As a named beneficiary, Avis was only entitled to a distribution from the Davis Weir trust if the trustee did not distribute all of the trust's income to Maureen Weir and if Maureen Weir exercised her power of appointment in Avis' favor. While the interest was a real one in that Davis Weir had died in 1975 and his will was therefore fixed, it was contingent on the existence of trust assets and Maureen Weir's power of appointment. See Brown v. Saake, 190 So.2d 56, 58 (Fla. Dist. Ct. App. 1966) ("An estate is contingent if, in order for it to become a present or vested estate, the fulfillment of some condition precedent other than the determination of the preceding freehold estate is necessary" (citation omitted)) (The parties have stipulated that Florida law governs the interpretation of the Weir trust). Even though contingent, Avis' interest possessed some value, however small. Because the record contains nothing suggesting that any finding attributing a $1,000 value to this interest was unreasonable or otherwise in error, we affirm the district court's order recognizing the IRS's secured claim to the extent of $1,000.

For the foregoing reasons, we affirm the district court's judgment holding that the IRS's claim against Avis' bankruptcy estate is secured to the extent of $1,000 and unsecured for the remainder.

AFFIRMED

[Dissenting Opinion]

HAMILTON, Circuit Judge

I agree with the majority's conclusion that the IRS had an inchoate lien on Avis' potential inheritance from the Weir trust at the time the bankruptcy petition was filed. I also agree with the majority's conclusion that "only when Maureen Weir died in September 1995, conveying an inheritance to Avis, could the IRS lien become perfected; the lien could not attach to the inheritance until it came to Avis." Ante at 8. For several reasons, however, I do not agree with the majority's subsequent conclusion that §362(a)(5) operated to prevent the IRS's tax lien from attaching to the inheritance. On this point, I respectfully dissent.

This appeal involves what is known in bankruptcy parlance as the "claw-back" provision of the Bankruptcy Code. In relevant part, the claw-back provision brings into the bankruptcy estate, inter alia, "[a]ny interest in property that would have been property of the estate if such interest had been an interest of the debtor on the date of the filing of the petition, and that the debtor acquires or becomes entitled to acquire within 180 days after such date--(A) by bequest, devise, or inheritance. . . ." 11 U.S.C. §541(a)(5)(A). In essence, the claw-back provision extends the petition date six months for the purpose of capturing for the bankruptcy estate property that the debtor acquires within six months after the initial petition date. Thus, the claw-back provision treats such after acquired property of the debtor as though the debtor had acquired it prior to the initial petition date. Congress enacted the claw-back provision in order to prevent debtors from manipulating the bankruptcy petition date so as to deprive creditors of certain assets. See In re Woodson, 839 F.2d 610, 619-20 (9th Cir. 1988).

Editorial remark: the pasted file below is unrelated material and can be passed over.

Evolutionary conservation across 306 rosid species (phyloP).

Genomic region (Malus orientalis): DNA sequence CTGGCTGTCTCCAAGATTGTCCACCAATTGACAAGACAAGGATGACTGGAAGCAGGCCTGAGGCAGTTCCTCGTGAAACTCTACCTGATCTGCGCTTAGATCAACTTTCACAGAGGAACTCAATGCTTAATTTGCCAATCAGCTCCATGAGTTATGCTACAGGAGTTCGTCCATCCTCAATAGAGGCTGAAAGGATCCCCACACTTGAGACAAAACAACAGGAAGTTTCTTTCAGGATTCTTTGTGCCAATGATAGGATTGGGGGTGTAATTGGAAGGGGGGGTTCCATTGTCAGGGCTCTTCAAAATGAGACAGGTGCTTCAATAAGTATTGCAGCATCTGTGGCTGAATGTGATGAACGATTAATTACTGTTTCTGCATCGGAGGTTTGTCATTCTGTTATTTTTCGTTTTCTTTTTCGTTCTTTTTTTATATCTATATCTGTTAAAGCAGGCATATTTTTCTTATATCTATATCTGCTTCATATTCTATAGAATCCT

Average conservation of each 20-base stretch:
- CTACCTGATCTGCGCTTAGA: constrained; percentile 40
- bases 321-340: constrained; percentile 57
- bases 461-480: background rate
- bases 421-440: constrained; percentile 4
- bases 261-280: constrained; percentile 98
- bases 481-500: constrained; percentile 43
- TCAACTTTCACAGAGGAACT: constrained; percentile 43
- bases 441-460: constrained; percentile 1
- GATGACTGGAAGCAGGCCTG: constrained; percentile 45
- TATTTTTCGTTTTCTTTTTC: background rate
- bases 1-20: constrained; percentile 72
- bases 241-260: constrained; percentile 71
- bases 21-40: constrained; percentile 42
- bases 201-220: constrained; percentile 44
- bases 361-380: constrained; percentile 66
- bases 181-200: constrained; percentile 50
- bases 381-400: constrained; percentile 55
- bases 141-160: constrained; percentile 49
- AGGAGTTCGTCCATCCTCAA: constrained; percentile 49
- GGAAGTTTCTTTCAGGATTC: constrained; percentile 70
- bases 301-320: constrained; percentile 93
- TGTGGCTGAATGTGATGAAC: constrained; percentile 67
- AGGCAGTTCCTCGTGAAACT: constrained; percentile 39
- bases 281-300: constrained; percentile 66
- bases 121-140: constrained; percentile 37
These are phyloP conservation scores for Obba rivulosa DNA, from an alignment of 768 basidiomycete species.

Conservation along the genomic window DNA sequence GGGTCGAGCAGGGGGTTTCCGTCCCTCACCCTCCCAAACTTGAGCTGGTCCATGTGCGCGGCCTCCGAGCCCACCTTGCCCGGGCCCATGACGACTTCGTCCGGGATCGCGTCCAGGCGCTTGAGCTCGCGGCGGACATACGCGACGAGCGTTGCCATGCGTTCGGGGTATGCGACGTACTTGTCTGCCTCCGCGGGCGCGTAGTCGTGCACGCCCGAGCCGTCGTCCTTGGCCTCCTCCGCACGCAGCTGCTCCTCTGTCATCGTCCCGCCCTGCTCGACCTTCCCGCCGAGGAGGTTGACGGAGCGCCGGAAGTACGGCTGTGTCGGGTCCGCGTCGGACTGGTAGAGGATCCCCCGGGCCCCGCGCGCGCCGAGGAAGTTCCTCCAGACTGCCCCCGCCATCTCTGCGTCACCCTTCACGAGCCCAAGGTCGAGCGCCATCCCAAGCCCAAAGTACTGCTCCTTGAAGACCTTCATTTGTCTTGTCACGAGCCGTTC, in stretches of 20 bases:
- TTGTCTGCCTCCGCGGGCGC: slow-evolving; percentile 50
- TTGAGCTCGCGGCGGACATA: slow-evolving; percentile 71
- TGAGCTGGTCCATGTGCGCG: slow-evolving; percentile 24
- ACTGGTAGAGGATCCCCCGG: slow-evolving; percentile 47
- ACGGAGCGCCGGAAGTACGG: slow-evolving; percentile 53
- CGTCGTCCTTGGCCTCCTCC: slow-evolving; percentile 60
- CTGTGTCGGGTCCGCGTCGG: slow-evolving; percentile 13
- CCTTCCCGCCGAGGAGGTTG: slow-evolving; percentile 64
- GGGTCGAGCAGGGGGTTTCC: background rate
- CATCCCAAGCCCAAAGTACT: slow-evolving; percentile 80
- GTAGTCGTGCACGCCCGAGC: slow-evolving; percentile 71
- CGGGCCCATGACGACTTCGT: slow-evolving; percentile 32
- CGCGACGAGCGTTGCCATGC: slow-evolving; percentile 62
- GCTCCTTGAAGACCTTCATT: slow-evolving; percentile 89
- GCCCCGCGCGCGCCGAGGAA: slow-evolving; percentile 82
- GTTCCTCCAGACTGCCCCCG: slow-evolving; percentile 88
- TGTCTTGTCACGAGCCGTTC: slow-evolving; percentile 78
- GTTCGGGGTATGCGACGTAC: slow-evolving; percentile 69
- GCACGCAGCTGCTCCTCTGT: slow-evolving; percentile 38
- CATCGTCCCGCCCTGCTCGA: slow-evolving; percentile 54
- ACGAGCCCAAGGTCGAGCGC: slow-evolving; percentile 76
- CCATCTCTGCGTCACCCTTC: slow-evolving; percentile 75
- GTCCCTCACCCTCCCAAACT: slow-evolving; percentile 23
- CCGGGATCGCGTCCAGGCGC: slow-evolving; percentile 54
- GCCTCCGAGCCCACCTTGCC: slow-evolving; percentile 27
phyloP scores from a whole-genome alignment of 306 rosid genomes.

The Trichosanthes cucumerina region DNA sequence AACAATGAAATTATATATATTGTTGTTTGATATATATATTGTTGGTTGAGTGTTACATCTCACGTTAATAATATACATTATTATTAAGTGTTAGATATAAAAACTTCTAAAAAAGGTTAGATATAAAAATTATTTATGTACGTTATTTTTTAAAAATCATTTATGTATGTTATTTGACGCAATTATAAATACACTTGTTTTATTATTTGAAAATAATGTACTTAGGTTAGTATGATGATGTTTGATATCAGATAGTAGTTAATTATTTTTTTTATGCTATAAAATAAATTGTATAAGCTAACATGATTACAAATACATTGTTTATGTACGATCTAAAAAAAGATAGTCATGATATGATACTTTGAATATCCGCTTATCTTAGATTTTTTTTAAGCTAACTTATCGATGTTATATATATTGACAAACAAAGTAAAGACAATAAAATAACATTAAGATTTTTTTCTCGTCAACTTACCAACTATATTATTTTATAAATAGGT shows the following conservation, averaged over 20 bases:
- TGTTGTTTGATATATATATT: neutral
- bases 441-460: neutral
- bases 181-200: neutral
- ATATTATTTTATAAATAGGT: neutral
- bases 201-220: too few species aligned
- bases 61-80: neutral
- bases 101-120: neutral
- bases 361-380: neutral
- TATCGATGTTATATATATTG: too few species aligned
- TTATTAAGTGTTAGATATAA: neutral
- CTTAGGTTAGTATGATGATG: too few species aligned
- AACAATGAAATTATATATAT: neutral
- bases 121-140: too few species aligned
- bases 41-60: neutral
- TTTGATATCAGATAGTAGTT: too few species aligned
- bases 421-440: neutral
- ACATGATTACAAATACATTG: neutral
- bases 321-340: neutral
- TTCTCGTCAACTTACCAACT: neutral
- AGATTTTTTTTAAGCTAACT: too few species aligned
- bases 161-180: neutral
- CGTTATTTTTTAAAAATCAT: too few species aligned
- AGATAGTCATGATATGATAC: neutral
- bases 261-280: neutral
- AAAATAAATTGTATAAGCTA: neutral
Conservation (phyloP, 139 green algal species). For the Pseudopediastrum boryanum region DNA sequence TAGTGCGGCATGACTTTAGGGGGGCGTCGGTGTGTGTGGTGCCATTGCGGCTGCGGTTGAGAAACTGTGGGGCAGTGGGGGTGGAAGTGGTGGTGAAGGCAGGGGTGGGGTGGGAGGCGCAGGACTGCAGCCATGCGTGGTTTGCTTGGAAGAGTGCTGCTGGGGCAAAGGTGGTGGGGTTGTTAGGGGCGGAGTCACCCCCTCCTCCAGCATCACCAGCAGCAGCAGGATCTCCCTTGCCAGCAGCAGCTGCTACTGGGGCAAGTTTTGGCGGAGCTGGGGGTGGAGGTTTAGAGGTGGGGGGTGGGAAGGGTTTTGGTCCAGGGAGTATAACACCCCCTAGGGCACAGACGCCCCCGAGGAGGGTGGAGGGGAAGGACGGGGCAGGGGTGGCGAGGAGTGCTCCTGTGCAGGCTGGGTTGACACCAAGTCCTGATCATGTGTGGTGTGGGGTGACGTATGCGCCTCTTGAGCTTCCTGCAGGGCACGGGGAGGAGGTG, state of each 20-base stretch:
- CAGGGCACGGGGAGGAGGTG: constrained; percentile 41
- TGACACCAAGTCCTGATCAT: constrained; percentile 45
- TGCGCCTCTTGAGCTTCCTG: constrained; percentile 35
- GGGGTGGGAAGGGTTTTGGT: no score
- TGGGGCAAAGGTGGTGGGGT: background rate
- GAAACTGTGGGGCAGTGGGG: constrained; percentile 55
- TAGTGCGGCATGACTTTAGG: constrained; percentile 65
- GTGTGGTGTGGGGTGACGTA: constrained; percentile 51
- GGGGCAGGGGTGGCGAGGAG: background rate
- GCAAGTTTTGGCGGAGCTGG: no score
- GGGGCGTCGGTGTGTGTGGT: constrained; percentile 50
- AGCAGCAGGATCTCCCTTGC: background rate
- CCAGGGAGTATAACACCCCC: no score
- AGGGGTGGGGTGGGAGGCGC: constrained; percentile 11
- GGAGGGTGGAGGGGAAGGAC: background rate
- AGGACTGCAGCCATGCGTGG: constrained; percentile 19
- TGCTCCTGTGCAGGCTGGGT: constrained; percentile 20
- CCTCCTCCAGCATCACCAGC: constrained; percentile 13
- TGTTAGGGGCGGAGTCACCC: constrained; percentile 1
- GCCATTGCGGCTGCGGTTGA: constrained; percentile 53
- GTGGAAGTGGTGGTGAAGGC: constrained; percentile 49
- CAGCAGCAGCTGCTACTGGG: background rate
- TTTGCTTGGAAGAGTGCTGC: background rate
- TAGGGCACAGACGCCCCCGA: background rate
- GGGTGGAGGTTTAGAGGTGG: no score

In this case, Avis inherited approximately $150,000 from Maureen Weir within 180 days of May 10, 1995, the date Avis' creditors filed the Chapter 7 petition. By virtue of the claw-back provision, Avis' inheritance should be treated as though it was acquired prior to the date the petition was filed. Treating the inheritance as such, the IRS's lien was perfected by operation of law. Indeed, all parties agree that if Avis had already inherited the approximately $150,000 pre-petition, it would have entered the bankruptcy estate encumbered by the IRS's tax lien. Notably, treating the inheritance as entering the bankruptcy estate encumbered by the IRS's tax lien fully coincides with the purpose of the claw-back provision to prevent debtors from manipulating the bankruptcy petition date so as to deprive creditors of certain assets. See In re Woodson, 839 F.2d at 619-20.

The majority holds that the inheritance entered the bankruptcy estate unencumbered by the IRS's tax lien. In reaching this holding, the majority necessarily holds that property subject to the claw-back provision is also subject to §362(a)(5). However, this holding ignores the plain language of the claw-back provision, which expressly contemplates the bankruptcy estate receiving only the actual interest in the inheritance that the debtor hypothetically would have possessed had he acquired it or been entitled to acquire it on the original petition date.